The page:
Throughout the fourth Democratic presidential debate, Sen. Elizabeth Warren (D-MA) continued to argue for breaking up big tech companies, but not everyone on the stage was ready to take that stand.
Warren has made taking on big tech one of her biggest campaign promises. Leading up to the debate, she publicly sparred with Facebook over its policy for political ads and vowed to turn down large donations from big tech executives.
“I'm not willing to give up and let a handful of monopolists dominate our economy and our democracy. It's time to fight back,” said Warren during the debate.
Warren went on to specifically call out Amazon.
“It collects information from every little business, and then Amazon does something else. It runs the platform, gets all the information, and then goes into competition with those little businesses. Look, you get to be the umpire in the baseball game, or you get to have a team, but you don't get to do both at the same time. We need to enforce our antitrust laws, break up these giant companies that are dominating,” said Warren.
While the other candidates repeatedly expressed concerns about competition, they did not explicitly call for breaking up the companies. Tech entrepreneur Andrew Yang questioned whether it would be realistic.
“Competition doesn't solve all the problems. It's not like any of us wants to use the fourth-best navigation app,” Yang said. “That would be like cruel and unusual punishment. There is a reason why no one is using Bing today. Sorry, Microsoft. It's true. It’s not like breaking up these big tech companies will revive Main Street businesses around the country.”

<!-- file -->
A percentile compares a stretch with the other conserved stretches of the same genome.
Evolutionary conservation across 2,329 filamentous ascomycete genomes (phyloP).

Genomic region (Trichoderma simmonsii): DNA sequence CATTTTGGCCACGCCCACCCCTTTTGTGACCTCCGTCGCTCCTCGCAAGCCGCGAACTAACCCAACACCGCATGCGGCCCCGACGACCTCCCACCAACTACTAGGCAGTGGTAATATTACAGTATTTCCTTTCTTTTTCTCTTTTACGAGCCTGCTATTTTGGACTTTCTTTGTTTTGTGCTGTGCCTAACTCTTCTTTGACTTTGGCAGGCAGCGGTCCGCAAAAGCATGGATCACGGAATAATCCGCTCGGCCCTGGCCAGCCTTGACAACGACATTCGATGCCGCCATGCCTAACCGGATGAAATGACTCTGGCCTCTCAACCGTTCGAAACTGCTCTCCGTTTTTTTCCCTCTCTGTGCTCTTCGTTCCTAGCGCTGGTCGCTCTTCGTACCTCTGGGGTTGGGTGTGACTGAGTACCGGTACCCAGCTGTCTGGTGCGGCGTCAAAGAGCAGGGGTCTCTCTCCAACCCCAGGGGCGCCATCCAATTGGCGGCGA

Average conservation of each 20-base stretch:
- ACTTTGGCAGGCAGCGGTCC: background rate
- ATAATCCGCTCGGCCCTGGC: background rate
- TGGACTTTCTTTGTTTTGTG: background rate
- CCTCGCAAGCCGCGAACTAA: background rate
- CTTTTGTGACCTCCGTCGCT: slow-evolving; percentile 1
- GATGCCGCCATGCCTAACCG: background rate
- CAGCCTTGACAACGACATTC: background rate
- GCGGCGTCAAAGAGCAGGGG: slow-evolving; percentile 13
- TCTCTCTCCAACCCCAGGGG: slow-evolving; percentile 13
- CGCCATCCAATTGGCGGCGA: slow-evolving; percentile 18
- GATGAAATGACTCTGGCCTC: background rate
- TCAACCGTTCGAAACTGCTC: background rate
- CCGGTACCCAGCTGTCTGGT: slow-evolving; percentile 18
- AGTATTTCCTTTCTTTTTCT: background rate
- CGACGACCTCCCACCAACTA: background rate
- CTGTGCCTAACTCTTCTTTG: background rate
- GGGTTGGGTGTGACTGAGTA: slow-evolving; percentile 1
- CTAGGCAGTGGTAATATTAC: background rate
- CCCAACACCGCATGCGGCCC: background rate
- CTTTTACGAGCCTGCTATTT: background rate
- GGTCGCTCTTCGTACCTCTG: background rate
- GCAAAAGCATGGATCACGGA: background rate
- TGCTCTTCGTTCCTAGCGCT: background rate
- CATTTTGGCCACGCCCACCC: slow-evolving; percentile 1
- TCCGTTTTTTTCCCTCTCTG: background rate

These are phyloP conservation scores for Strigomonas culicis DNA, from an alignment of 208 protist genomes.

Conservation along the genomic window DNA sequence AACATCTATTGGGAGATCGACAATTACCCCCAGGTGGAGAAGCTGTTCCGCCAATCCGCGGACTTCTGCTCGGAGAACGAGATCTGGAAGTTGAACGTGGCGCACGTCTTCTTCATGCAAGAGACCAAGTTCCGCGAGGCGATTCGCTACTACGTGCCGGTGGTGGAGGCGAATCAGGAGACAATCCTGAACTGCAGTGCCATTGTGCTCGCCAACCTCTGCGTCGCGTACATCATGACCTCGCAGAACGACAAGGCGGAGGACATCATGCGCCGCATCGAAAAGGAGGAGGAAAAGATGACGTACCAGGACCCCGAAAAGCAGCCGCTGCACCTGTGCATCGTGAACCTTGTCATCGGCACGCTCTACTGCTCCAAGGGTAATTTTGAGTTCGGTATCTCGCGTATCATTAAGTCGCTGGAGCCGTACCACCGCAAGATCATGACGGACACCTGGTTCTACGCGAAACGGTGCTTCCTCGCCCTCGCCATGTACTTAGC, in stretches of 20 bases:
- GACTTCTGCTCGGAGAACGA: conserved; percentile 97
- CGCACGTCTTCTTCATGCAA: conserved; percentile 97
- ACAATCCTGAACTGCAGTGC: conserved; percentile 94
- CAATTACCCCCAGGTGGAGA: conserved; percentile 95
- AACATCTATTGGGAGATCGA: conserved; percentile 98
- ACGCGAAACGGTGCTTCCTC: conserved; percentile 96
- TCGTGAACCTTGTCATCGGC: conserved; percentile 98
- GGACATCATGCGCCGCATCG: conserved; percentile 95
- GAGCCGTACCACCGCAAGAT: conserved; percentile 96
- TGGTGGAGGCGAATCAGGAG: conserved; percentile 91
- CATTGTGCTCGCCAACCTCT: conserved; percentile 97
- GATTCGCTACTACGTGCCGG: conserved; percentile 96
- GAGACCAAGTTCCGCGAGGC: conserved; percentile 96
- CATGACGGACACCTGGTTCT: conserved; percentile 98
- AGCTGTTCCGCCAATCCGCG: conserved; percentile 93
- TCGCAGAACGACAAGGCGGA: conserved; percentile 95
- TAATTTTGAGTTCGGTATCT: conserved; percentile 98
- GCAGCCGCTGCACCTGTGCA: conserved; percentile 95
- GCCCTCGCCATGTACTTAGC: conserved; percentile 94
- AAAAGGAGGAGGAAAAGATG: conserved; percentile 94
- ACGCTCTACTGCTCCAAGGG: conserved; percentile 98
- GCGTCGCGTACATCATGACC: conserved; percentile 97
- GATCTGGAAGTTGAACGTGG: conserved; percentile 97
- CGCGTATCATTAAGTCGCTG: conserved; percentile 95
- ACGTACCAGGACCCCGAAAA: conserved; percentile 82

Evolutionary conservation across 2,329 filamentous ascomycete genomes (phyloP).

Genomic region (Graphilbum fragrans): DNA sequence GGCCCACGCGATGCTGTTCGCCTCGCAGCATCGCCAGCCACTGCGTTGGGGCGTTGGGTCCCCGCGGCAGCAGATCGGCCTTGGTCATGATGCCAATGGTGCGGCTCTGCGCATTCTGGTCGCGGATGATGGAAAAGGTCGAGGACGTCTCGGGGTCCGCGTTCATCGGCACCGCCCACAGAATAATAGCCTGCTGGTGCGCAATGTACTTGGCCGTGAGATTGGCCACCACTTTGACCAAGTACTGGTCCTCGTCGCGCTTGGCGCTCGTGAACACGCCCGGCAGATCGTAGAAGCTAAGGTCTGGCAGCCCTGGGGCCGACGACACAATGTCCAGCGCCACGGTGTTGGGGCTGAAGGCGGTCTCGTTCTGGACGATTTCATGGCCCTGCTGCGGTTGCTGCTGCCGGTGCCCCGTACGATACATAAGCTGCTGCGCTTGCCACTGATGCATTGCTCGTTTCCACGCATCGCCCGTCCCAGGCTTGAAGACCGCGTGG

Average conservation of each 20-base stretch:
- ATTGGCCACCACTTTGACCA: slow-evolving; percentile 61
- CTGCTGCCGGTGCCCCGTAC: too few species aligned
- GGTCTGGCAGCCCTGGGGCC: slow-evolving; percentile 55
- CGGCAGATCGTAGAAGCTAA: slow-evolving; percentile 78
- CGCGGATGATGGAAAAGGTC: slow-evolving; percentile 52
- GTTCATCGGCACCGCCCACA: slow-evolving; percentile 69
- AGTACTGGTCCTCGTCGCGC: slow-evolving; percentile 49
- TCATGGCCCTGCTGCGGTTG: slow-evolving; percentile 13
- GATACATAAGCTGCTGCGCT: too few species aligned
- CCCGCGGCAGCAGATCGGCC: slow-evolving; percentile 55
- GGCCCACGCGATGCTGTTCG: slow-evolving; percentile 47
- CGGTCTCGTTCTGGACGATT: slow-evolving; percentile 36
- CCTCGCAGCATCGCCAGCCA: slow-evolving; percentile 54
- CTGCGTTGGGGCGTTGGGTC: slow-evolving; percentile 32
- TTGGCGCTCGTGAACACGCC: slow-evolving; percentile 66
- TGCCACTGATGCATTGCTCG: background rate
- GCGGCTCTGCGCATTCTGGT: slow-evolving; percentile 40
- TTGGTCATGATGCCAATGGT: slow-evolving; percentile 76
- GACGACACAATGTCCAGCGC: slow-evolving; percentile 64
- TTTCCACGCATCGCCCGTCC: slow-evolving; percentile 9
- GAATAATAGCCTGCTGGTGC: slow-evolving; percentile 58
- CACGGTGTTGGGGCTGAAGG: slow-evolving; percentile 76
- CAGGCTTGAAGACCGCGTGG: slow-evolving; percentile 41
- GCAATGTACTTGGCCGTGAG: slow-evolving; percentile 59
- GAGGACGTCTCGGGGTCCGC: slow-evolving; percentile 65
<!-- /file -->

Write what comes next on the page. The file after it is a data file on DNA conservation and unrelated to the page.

Yang argued the better solution would be allowing consumers to own their own data.
“Right now, our data is worth more than oil,” said Yang. “If we say this is our property and we share in the gains, that's the best way we can balance the scales against the big tech companies.”
Former Rep. Beto O'Rourke (D-TX) made the case that a president or candidate shouldn’t decide which companies should be broken up, but there should be rules of the road in place for social media companies.
“Right now, we treat them functionally as a utility, when, in reality, they're more akin to a publisher. They curate the content that we see,” O’Rourke said. “Treat them like the publisher that they are. That's what I will do as president.”
Sen. Cory Booker (D-NJ) raised concerns about anti-competitive behavior and big tech’s influence on elections. He said there is need for “regulation and reform,” but didn’t call for breaking up the companies. “We have a reality in this country where antitrust, from pharma to farms, is causing trouble, and we have to deal with this. As president of the United States, I will put people in place that enforce antitrust laws,” said Booker.
Sen. Amy Klobuchar (D-MN) highlighted her legislation to modernize antitrust laws, with the goal of encouraging more competition. “Changing the standard so we can do a better job of doing just what we've been talking about here, is breaking down some of this consolidation, and also making sure that the enforcers have the resources to take them on because they're so overwhelmed,” said Klobuchar. “Start talking about this as a pro-competition issue. This used to be a Republican and Democratic issue.”
When asked about breaking up big tech, Sen. Kamala Harris (D-CA) pivoted to attack Warren and pressure her to call on Twitter to suspend President Trump’s account. Warren brushed off the request.
“Look, I don't just want to push Donald Trump off Twitter. I want to push him out of the White House. That's our job,” Warren said.
Jessica Smith is a reporter for Yahoo Finance based in Washington, D.C. Follow her on Twitter at @JessicaASmith8.